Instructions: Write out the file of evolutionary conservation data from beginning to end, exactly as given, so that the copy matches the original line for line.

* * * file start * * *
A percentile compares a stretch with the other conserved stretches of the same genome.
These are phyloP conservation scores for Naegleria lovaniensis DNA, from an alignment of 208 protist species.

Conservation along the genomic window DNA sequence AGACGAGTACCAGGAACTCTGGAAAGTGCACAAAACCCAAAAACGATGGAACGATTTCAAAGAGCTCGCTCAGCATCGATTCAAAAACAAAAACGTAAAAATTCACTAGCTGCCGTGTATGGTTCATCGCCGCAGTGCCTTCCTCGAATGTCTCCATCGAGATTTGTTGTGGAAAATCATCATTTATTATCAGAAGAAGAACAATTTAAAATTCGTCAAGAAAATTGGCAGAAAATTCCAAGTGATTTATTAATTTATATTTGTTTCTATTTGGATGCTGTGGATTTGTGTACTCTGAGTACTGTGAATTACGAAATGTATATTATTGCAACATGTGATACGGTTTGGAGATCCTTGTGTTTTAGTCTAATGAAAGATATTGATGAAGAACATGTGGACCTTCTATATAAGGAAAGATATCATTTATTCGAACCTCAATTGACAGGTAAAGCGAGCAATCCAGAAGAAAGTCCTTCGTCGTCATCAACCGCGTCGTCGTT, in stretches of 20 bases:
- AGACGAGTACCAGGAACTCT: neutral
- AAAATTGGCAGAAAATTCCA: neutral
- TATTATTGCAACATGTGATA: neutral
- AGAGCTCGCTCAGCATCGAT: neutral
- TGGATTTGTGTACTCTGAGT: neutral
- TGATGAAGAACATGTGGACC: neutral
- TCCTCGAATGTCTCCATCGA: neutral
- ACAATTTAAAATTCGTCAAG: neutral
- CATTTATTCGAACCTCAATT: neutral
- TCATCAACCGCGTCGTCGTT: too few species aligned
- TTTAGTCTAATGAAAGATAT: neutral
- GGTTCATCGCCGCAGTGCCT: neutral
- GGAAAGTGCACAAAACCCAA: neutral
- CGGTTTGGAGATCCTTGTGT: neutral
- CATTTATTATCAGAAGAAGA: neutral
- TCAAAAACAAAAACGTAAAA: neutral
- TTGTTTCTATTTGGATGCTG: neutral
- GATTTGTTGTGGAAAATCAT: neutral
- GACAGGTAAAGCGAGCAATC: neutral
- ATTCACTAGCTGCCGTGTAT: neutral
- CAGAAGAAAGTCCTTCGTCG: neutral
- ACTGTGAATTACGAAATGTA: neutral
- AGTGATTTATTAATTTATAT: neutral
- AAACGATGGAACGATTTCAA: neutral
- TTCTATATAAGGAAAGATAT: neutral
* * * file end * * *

A percentile compares a stretch with the other conserved stretches of the same genome.
These are phyloP conservation scores for Naegleria lovaniensis DNA, from an alignment of 208 protist species.

Conservation along the genomic window DNA sequence AGACGAGTACCAGGAACTCTGGAAAGTGCACAAAACCCAAAAACGATGGAACGATTTCAAAGAGCTCGCTCAGCATCGATTCAAAAACAAAAACGTAAAAATTCACTAGCTGCCGTGTATGGTTCATCGCCGCAGTGCCTTCCTCGAATGTCTCCATCGAGATTTGTTGTGGAAAATCATCATTTATTATCAGAAGAAGAACAATTTAAAATTCGTCAAGAAAATTGGCAGAAAATTCCAAGTGATTTATTAATTTATATTTGTTTCTATTTGGATGCTGTGGATTTGTGTACTCTGAGTACTGTGAATTACGAAATGTATATTATTGCAACATGTGATACGGTTTGGAGATCCTTGTGTTTTAGTCTAATGAAAGATATTGATGAAGAACATGTGGACCTTCTATATAAGGAAAGATATCATTTATTCGAACCTCAATTGACAGGTAAAGCGAGCAATCCAGAAGAAAGTCCTTCGTCGTCATCAACCGCGTCGTCGTT, in stretches of 20 bases:
- AGACGAGTACCAGGAACTCT: neutral
- AAAATTGGCAGAAAATTCCA: neutral
- TATTATTGCAACATGTGATA: neutral
- AGAGCTCGCTCAGCATCGAT: neutral
- TGGATTTGTGTACTCTGAGT: neutral
- TGATGAAGAACATGTGGACC: neutral
- TCCTCGAATGTCTCCATCGA: neutral
- ACAATTTAAAATTCGTCAAG: neutral
- CATTTATTCGAACCTCAATT: neutral
- TCATCAACCGCGTCGTCGTT: too few species aligned
- TTTAGTCTAATGAAAGATAT: neutral
- GGTTCATCGCCGCAGTGCCT: neutral
- GGAAAGTGCACAAAACCCAA: neutral
- CGGTTTGGAGATCCTTGTGT: neutral
- CATTTATTATCAGAAGAAGA: neutral
- TCAAAAACAAAAACGTAAAA: neutral
- TTGTTTCTATTTGGATGCTG: neutral
- GATTTGTTGTGGAAAATCAT: neutral
- GACAGGTAAAGCGAGCAATC: neutral
- ATTCACTAGCTGCCGTGTAT: neutral
- CAGAAGAAAGTCCTTCGTCG: neutral
- ACTGTGAATTACGAAATGTA: neutral
- AGTGATTTATTAATTTATAT: neutral
- AAACGATGGAACGATTTCAA: neutral
- TTCTATATAAGGAAAGATAT: neutral